To see or not to be seen: The keys to nighttime survival for pedestrians and drivers

A person stands on a curb at a crosswalk while a vehicle approaches. It’s dark and difficult to see. The pedestrian crosses the street, believing the driver will stop…

“Making that assumption may possibly cost you your life,” said Senior Master Sgt. Steven M. Benoit, 435th Air Base Wing Safety superintendent. “The problem of seeing and being seen is only one of the many dangers facing drivers and pedestrians during the evening hours.”

During this time of year, as daylight hours shorten, safety for pedestrians and drivers becomes a big concern since many fatal traffic accidents occur when it’s dark, said Sergeant Benoit.
“Whether you are operating a vehicle or walking the streets at day or night, be extra cautious and look out for one another,” he said. “What it all boils down to is the key to survival is to see and be seen.”

Guidelines for driving at night.
•Slowing down at night is a must. Know the stopping distance and above all, don’t overdrive your headlights (traveling faster than you’re able to see). Bad weather conditions can play tricks with your vision, distorting what the headlights pickup, cutting down on their illuminating power.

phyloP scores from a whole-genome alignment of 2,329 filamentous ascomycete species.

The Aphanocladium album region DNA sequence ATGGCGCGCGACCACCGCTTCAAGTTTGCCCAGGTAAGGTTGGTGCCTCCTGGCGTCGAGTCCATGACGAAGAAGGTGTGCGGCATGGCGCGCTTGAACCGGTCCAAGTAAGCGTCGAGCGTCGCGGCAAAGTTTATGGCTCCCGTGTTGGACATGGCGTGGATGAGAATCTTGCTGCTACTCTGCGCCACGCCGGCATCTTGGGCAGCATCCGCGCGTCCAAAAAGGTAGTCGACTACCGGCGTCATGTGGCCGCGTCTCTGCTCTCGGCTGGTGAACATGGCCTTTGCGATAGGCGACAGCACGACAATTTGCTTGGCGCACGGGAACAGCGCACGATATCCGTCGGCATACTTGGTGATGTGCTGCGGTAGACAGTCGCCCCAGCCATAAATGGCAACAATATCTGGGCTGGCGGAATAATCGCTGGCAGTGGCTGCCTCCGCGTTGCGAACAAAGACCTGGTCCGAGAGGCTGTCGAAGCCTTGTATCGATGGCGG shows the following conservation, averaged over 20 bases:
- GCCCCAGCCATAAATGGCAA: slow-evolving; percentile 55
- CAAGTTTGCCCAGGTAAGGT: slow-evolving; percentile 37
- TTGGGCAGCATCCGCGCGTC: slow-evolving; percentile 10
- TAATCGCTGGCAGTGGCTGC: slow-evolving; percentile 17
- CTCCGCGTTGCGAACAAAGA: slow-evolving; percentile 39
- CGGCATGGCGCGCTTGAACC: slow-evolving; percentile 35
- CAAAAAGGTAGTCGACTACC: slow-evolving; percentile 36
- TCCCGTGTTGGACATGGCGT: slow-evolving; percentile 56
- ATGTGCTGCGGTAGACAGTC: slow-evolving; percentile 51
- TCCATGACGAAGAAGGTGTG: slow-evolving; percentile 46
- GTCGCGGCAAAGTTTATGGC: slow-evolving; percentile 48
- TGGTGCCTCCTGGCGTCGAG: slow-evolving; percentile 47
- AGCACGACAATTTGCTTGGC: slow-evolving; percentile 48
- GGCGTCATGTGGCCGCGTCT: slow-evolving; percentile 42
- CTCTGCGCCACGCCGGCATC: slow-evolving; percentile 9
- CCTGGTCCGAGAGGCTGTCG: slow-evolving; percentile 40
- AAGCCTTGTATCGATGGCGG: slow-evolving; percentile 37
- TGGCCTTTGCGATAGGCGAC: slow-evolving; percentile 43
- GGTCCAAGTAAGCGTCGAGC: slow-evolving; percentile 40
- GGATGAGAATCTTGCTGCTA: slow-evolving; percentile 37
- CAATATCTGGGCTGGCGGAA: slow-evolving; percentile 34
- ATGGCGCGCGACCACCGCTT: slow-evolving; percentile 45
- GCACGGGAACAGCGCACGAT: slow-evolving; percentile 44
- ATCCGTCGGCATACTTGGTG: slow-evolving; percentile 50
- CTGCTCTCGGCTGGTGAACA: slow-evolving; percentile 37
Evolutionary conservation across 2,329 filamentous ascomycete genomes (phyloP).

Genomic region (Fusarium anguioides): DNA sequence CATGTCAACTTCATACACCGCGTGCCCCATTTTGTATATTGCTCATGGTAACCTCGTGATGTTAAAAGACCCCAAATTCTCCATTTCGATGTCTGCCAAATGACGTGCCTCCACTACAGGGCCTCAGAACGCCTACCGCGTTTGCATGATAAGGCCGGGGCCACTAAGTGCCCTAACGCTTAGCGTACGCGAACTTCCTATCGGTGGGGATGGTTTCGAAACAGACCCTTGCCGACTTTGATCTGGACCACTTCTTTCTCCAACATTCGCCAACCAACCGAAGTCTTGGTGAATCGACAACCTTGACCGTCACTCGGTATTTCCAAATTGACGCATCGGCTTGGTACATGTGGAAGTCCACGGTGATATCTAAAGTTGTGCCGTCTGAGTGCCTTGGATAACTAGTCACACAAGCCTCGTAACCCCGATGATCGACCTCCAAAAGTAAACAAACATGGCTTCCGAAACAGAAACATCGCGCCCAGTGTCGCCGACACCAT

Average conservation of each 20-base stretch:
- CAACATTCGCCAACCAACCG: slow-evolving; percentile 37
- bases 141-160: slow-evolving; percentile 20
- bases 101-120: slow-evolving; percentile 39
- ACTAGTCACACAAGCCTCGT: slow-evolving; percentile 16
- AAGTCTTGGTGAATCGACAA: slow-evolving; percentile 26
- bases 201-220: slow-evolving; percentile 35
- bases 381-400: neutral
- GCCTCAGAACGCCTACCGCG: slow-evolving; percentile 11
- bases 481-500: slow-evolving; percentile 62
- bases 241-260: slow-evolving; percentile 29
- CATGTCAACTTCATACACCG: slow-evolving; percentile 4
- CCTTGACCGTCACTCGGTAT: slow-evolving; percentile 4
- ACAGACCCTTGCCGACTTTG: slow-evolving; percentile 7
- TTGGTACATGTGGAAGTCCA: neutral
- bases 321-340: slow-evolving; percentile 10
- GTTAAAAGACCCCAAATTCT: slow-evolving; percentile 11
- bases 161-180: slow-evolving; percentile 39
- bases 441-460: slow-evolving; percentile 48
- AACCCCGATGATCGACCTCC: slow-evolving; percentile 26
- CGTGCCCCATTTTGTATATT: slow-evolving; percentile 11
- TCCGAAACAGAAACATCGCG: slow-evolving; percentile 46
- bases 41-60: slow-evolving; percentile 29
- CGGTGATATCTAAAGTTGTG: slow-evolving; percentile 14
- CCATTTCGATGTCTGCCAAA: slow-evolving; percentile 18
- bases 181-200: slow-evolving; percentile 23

•Drive with a clean windshield, inside and out. A dirty windshield will create problems at night from glare of oncoming headlights. The light, diffused through the film may blind you or keep you from seeing unlighted objects.
•Increase visibility by ensuring that all headlights, taillights and signal lights are operating properly.
•Slow down and adjust driving to weather and road conditions. Some speeds may be too fast for road conditions.
•Don’t forget to promptly switch headlights from high to low beam when there are oncoming vehicles.
•Pedestrians also need to heed the warnings during reduced daylight hours.

Guidelines for pedestrians
•U.S. military personnel working in a traffic environment or flightline operations during hours of darkness and periods of reduced visibility must wear reflective vests or accessories, or reflective tape.
•Wear brightly colored, reflective clothing to improve visiblibility when off-duty.
•Carry a flashlight to reduce the chances of being struck by a car.
(Courtesy 435th Air Base Wing Safety Office)